• Red: Life, leadership, sensitivity, community
  • Orange: Lithosexual
  • Yellow: Varied relationships, loyalty, and honor
  • White: Sexuality
  • Black: Asexuality

 

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The Asexual Umbrella

To better understand lithosexuality, it helps to acquaint yourself with the basics of asexuality.

Asexuality is a pretty broad spectrum of sexual orientations and identities. But in general, people who identify as part of the asexual community are those who feel little, no, or fluctuating amounts of sexual attraction. Some asexual people may still have some desire to engage in sex acts, while others have no interest in having sexual contact with other people.

As noted in a piece by The Atlantic, many asexuals still have a desire to connect with other people – just not in a sexual way. Asexuals also make the distinction between being ace (short for asexual) and being celibate. Whereas celibate people would like to have sex but abstain on purpose, asexuals simply have no interest in or desire sexual contact.

As mentioned, asexuality is believed to be a spectrum, encompassing various degrees of sexual and romantic attraction. According to the Asexual Visibility and Education Network (AVEN), asexual people’s attitudes towards sex can be broken down into three categories:

  • Sex-Favorable: This can be described as a “positive willingness” to compromise with a partner sexually, as well as an openness to discovering ways to give and receive sexual pleasure.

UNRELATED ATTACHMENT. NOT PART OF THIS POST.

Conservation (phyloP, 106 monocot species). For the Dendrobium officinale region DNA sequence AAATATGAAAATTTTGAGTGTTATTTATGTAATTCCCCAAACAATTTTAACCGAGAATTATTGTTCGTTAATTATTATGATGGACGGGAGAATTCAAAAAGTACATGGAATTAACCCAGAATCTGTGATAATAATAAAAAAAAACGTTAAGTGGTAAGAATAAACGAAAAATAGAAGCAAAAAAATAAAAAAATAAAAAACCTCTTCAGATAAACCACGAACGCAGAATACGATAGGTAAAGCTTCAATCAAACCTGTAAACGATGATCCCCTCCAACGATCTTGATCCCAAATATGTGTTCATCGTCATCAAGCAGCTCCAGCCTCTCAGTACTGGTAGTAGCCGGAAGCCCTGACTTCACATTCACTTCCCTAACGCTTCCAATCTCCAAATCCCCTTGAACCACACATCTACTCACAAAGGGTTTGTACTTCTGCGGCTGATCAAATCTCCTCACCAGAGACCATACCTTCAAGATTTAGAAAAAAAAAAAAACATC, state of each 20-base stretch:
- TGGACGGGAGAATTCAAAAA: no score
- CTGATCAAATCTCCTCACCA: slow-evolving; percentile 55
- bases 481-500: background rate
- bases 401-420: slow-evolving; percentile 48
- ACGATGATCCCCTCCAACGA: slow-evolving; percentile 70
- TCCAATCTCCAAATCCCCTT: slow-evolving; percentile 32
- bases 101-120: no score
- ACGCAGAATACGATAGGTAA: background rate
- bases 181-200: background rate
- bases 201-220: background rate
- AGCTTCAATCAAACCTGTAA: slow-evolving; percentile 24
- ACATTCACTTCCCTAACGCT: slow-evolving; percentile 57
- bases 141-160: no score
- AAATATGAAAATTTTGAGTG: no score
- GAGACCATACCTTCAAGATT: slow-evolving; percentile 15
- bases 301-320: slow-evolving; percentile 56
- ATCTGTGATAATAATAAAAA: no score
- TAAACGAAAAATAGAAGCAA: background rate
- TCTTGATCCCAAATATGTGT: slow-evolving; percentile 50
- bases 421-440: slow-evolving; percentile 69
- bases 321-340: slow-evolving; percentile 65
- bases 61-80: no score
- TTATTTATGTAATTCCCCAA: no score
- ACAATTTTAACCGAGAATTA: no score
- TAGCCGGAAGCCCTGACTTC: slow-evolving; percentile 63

• Sex-Indifferent: These types of people may not feel uncomfortable or distressed when thinking about sex, but may not see it as a pleasurable experience. Sex-indifferent people may be willing to compromise once in a while and may prefer to be the giver of sex acts, despite deriving no intimacy from it.
  • Sex-Averse or Sex-Repulsed: These people tend to have adverse reactions to the thought of having sex, and maybe unwilling to compromise for their partner/s.

These are some of the different orientations that fall under the asexual umbrella:

  • Demisexual: These are people who cannot feel sexually attracted to another person until they can form an emotional or romantic connection.
  • Gray-asexual: Also known as graysexual or gray ace, this term is used to describe those who may have felt sexual attraction or enjoyed sexual contact in the past but no longer do, as well as people who may feel that they are somewhere between sexual and asexual.
  • Fraysexual: Often described as the opposite of demisexual, these are people who can only experience sexual attraction towards people they share no romantic or emotional connection with.
  • Aceflux: People with this sexual orientation can be described as “fluctuating” on the spectrum between sexual and asexual. People who are aceflux may feel more sexual for certain periods of time or more asexual for others.

 

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The Bottom Line

If you think you might identify as lithosexual, we hope this article was helpful and informative. Ace-erasure is an unfortunate reality for many who fall on the asexuality spectrum. Remember that being lithosexual, ace, or having a different level of sexual attraction than your peers is nothing to be ashamed of